*(English)*Zbl 0784.05002

There are two fundamental problems which the author had to face in writing Matroid Theory. The first was the decision of what material to leave out and the second was how to organize what was left. This could be said of almost any book, but with matroid theory both problems are quite difficult, particularly the second. There are over a half a dozen different ways to approach the subject. Of these, three lead to three fundamentally different ways of interpreting a matroid and correspond to three major early papers in the field: *H. Whitney* [On the abstract properties of linear dependence, Am. J. Math. 57, 509-533 (1935; Zbl 0012.00404)] (the defining paper); *W. T. Tutte* [A homotopy theorem for matrois.I,II. Trans. Am. Math. Soc. 88, 144-174 (1958; Zbl 0081.173)] and *H. H. Crapo* and *G.-C. Rota* [On the foundations of combinatorial theory: Combinatorial geometries, MIT Press (1970; Zbl 0216.021)].

Each of these three points of view motivates its own body of results and each has played a major role in the growth of matroid theory. In the first part of this text, Chapters 1-6, the author does an admirable job of balancing these three approaches in an excellent introduction to the basics of matroid theory. As the author states, these chapters with some deletion could be the basis of a one semester introduction to matroid theory. The remaining chapters are a selection of advanced topics from matroid theory. (No single text can cover all of matroid theory.) The titles of these chapters are: Chapter 7: Construction; Chapter 8: Higher connectivity, Chapter 9: Binary matroids, Chapter 10: Ternary matroids, Chapter 11: The splitter theorem, Chapter 12: Submodular functions and matroid union, Chapter 13: Regular matroids, Chapter 14: Unsolved problems.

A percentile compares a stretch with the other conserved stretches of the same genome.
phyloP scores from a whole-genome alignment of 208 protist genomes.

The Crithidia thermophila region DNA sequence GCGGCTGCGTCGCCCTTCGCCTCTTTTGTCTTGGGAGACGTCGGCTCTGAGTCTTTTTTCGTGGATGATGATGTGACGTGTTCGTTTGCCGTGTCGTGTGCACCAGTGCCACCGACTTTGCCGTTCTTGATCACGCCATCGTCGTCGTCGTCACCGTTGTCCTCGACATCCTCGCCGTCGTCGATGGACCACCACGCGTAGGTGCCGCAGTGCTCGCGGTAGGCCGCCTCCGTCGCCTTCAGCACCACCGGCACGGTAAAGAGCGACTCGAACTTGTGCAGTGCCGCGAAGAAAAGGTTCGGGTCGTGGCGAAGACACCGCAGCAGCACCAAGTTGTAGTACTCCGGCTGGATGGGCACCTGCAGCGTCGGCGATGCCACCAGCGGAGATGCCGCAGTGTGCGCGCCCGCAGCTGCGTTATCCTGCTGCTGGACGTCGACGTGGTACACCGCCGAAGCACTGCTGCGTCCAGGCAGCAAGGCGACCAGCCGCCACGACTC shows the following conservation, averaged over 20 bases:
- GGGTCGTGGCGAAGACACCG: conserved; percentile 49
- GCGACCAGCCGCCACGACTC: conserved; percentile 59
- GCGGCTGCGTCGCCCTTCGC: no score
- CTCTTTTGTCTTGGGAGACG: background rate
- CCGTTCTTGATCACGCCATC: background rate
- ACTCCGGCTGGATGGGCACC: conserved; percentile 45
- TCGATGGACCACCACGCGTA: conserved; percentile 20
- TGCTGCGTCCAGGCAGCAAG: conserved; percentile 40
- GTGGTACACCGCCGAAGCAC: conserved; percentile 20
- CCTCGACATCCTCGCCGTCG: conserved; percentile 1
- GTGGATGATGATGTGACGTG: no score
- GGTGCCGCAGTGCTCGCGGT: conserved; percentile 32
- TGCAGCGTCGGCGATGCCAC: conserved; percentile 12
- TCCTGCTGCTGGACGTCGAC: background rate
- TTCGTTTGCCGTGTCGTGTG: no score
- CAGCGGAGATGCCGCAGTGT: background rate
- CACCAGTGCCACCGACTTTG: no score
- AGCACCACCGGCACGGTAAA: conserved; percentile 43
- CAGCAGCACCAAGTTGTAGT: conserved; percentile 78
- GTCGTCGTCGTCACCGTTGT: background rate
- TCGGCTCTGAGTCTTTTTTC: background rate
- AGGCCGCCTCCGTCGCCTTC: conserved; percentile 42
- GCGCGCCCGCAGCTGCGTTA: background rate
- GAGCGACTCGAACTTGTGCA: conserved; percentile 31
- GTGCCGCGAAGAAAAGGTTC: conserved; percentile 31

These topics are admirably orchestrated so that the author has been able to achieve the following goal which he had set for himself: “One of the main tasks of the second half of the book is to present these proofs in reasonably full detail. I have never enjoyed reading proofs in which numerous intermediate steps are left to the reader, so I have tried to avoid writing such proofs.” The book includes a large variety of very good exercises (over 500) with a great variation in difficulty, and closes with a full chapter of the questions in fields which remain open.

The reviewer cannot as yet claim to have read the entire 500 pages of this text, but what he has read has been so well written, he is sure that within the next semester or so he will have read it from cover to cover.